I’ve expended many hours of my life watching just one movie and I can’t seem to be able to stop. No Country For Old Men is a mesmerizing tapestry of evil, violence and resilience. I watch some of the scenes again and again just to savor its dialogues and its beautiful intricacies – like the creak of a rusted signboard, the crunch of stones under a boot, the mundane sounds of traffic underscoring the stunned silence following a murder. The Coen Brothers have bestowed this movie with the maximum artistry, thoughtfulness and depth they could muster (perhaps a function of the book it’s based on, which I haven’t read.) However, the core of the movie is the disillusioned narrative of a grizzled veteran policeman tracking the murderous mayhem unfolding across his county. In Sheriff Ed Tom Bell’s voice comes alive the pain of a policeman who has taken an oath to serve and protect but has failed to find redemption after a lifetime of doing so. He comes from a long line of proud policemen and idolizes the old-timers for their courage, but feels even they’d have failed to comprehend the debased criminals of today.
Evil is constant. It just is. It manifests itself in new ways, taking different shapes depending on the time it’s born in. But the men and women who protect us come from the same pool of society that is capable of such evil. There’s probably a law of conservation that also applies to good and evil. That there will always be someone willing to counter harm. Whether they have an opportunity to do so depends entirely on their life’s circumstances and chances that provide them the means to do so. But what compels these men and women to put themselves in harm’s way? I’m not sure. I once wrote about how a cop following the letter of law was better than the law he was upholding. Two events in the last two days have made me more uncertain of that stance. The Boston Police put on the show of a lifetime as they chased two terror suspects through their city with resolve, ingenuity and sheer bloody-mindedness. When they shot the first suspect, he had bombs strapped to himself. I followed the chase most of the night, aided by the endless stream of information pouring in through social media. They caught his brother 24 hours later after a door-to-door search eventually yielded his location (the back of a boat). They went after him knowing fully that he too, could be strapped with explosives like his brother. There was no point sending machines to do a man’s job. So basically, someone decided they had to get closer to the suspect, risk their life and apprehend him.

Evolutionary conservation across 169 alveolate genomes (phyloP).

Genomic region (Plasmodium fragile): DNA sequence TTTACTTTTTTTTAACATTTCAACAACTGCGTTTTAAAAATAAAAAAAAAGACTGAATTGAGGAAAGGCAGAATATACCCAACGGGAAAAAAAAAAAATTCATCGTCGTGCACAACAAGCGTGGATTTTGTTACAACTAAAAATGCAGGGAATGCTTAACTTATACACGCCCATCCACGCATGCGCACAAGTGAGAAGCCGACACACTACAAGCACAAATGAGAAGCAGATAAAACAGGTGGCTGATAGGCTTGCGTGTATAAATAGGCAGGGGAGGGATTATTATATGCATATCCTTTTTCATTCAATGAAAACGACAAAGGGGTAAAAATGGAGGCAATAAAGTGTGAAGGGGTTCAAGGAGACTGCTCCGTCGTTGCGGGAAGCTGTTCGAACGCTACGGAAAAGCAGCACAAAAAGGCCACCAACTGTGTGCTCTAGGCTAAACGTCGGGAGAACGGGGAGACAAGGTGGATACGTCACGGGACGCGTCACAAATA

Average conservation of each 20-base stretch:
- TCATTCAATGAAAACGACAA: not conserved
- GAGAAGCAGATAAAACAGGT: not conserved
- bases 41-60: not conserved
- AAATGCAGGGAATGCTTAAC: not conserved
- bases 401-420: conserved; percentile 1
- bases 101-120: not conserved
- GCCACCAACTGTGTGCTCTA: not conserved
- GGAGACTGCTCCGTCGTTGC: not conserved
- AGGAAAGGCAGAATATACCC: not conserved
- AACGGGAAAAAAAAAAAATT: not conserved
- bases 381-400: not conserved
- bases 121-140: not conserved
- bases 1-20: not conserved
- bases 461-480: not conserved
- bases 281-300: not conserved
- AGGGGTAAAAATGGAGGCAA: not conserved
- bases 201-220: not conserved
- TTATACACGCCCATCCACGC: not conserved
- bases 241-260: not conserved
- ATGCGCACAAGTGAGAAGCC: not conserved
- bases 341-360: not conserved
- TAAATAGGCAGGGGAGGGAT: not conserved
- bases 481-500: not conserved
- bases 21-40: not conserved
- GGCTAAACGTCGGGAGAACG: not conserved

“The crime that you see now, it’s hard to even take it’s measure.
It’s not that I’m afraid of it. I always knew you’d have to be willing to die to even do this job.” says Sheriff Bell. And so he does, driven by the hope of salvation.
“A man would have to put his soul at hazard. He’d have to say, ‘OK, I’ll be part of this world.”
Many officers of the Boston Police Department and FBI said that sentence to themselves in different ways that night.
Seven thousand miles away, in Delhi, an excerpt from a newspaper report: